Editorial

Don't gun down a good deal

An FBI proposal to charge for running computer background checks on prospective gun buyers has run smack into a highly charged political wall.

Some members of Congress and representatives of the gun lobby have charged the FBI with levying an unfair tax on gun dealers— and ultimately gun consumers— for proposing fees for use of the National Instant Criminal Background Check System. NICS will allow the FBI and states to identify those individuals who, for one reason or another, are not legally allowed to buy a gun.

The FBI reportedly has spent close to $30 million in development costs and another $200 million to help states get their criminal records in a shape compatible with the system. The FBI said the fees it would charge gun dealers are needed to defray the costs of overhead and staff running the system.

For years federal agencies have been told that they need to emulate the private sector. They need to buy equipment and services, deliver services to the public and interact with customers like any other business— except, evidently, when it comes to payment for services rendered.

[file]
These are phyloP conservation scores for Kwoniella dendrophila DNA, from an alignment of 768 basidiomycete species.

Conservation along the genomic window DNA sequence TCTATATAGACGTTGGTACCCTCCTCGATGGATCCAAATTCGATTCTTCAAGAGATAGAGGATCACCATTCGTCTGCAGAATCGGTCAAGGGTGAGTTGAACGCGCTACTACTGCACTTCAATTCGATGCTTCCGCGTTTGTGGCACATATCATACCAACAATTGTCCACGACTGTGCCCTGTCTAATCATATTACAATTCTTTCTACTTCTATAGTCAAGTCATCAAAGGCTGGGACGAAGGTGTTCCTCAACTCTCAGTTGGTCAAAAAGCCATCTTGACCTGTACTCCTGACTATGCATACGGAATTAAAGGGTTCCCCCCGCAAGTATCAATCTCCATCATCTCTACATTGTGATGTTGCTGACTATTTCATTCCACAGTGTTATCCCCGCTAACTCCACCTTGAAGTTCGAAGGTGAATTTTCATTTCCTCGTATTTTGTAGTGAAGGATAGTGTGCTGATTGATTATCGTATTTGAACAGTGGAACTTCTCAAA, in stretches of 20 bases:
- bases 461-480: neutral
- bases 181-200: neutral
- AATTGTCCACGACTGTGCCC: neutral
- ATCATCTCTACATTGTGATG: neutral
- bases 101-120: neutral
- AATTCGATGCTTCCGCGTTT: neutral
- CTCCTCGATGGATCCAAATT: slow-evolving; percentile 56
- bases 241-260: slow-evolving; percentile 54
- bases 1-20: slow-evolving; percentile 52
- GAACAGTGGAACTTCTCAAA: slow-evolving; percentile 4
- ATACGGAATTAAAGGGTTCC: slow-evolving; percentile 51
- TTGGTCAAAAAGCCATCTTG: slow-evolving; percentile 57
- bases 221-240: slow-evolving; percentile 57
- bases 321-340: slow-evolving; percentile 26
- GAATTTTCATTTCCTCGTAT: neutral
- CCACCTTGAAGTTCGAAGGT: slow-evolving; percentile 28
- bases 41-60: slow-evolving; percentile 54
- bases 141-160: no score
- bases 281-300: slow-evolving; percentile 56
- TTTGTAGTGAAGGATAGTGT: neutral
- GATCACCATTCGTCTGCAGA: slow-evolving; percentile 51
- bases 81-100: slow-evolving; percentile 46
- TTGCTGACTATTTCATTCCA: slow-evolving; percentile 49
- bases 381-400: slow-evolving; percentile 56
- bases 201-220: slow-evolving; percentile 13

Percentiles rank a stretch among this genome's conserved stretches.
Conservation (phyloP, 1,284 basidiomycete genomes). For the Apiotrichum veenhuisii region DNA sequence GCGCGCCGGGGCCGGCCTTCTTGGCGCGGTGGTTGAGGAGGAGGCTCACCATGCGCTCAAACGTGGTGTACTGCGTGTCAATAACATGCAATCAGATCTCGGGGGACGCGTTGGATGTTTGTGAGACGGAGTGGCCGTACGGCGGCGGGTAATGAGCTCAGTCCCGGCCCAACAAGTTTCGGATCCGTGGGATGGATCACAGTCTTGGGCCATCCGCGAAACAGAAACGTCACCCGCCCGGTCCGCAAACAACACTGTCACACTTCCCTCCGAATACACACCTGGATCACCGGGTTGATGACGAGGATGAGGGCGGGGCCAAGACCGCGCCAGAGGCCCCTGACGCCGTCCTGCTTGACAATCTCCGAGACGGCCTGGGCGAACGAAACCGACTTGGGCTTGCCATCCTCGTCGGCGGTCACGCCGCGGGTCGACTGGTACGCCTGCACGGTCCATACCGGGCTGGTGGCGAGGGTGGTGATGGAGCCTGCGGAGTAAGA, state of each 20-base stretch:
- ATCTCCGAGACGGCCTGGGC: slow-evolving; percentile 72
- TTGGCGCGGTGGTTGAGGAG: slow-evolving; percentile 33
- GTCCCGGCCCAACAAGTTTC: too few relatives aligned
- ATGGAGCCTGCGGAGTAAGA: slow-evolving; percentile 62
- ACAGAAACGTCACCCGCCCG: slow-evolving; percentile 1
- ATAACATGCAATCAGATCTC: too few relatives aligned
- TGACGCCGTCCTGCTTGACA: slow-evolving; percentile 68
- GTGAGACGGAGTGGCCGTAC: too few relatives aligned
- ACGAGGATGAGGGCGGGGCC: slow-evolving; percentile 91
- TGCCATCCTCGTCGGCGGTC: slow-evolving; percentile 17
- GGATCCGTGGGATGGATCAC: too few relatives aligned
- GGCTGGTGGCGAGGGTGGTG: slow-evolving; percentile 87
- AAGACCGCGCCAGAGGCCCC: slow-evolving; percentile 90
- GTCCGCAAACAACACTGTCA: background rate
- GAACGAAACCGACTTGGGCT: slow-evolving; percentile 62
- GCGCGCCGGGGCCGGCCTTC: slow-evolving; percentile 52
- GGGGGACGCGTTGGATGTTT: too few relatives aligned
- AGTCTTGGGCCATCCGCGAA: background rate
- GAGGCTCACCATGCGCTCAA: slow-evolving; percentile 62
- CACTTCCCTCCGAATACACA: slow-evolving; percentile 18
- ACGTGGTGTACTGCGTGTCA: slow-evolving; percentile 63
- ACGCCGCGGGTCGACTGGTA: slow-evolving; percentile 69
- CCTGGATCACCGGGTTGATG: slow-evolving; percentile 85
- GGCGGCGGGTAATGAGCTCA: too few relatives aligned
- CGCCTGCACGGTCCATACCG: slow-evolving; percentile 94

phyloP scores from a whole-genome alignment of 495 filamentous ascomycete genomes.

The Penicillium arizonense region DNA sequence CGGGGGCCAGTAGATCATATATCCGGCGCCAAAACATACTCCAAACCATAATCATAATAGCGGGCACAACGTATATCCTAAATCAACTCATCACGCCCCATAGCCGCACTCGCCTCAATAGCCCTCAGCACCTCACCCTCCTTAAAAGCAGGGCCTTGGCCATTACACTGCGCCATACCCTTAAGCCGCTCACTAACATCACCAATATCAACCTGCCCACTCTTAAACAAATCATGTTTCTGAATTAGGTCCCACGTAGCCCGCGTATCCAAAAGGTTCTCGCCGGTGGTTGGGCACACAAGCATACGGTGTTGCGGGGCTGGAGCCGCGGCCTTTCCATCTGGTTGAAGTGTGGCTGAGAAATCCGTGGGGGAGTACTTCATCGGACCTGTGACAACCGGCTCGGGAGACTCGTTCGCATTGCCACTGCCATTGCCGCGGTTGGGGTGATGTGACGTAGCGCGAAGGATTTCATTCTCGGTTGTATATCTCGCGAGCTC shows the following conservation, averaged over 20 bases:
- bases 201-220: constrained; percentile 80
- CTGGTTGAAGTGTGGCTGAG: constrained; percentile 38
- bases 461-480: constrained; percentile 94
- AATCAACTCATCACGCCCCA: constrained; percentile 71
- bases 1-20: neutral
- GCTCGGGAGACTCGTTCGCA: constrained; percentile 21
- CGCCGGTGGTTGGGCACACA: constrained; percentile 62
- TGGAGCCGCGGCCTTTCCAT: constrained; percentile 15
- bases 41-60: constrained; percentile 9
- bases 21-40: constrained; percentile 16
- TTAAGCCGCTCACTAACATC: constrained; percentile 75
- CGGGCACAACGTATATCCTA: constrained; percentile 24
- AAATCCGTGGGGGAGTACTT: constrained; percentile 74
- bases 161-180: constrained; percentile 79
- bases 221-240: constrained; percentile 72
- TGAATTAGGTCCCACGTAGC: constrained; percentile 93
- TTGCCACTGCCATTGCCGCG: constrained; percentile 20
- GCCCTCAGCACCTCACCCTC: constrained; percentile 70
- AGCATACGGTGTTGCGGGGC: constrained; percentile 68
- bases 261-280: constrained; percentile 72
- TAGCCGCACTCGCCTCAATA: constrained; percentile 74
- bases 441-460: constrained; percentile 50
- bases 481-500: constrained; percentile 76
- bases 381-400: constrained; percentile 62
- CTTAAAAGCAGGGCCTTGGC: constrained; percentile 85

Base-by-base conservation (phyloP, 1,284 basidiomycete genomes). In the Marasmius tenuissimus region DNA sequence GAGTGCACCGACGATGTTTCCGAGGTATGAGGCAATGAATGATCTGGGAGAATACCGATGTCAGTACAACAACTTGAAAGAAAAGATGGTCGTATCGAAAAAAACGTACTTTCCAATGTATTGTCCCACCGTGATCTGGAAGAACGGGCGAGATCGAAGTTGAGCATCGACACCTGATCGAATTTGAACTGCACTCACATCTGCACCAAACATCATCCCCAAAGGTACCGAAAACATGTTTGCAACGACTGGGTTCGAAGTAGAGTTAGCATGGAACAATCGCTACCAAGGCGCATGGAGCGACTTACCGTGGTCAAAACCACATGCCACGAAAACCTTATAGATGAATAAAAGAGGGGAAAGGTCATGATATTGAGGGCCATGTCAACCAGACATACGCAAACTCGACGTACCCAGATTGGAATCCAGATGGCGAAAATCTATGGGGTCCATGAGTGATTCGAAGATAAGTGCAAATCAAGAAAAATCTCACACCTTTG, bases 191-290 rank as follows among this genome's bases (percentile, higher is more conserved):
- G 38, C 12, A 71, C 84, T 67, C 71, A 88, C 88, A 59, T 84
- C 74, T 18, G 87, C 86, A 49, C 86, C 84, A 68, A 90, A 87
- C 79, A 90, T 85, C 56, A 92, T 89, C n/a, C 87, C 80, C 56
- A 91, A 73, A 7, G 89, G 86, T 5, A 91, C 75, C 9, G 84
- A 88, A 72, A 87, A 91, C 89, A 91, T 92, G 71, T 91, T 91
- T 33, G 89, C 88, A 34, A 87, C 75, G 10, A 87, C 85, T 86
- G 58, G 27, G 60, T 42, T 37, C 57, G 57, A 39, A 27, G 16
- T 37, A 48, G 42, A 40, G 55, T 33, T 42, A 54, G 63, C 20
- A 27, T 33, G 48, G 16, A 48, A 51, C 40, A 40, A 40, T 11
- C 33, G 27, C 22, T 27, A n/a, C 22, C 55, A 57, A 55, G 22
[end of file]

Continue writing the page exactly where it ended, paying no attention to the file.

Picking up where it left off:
Like so many other sacred cows, it seems that user fees must succumb to the "not in my backyard" mentality. It's OK to consolidate data centers and close military bases as long as it's not in my district. It's OK to pull the plug on delayed and over-budget programs as long as the government contractor isn't located in my district. Now it's OK to charge user fees as long as it doesn't affect a strong and powerful lobby.

Beyond politics, preventing the FBI from charging for NICS is just bad policy and poor precedent. If gun dealers were forced to choose between using the private sector for background checks or else paying for NICS, the FBI's proposed rate of $16 would look like a good deal.

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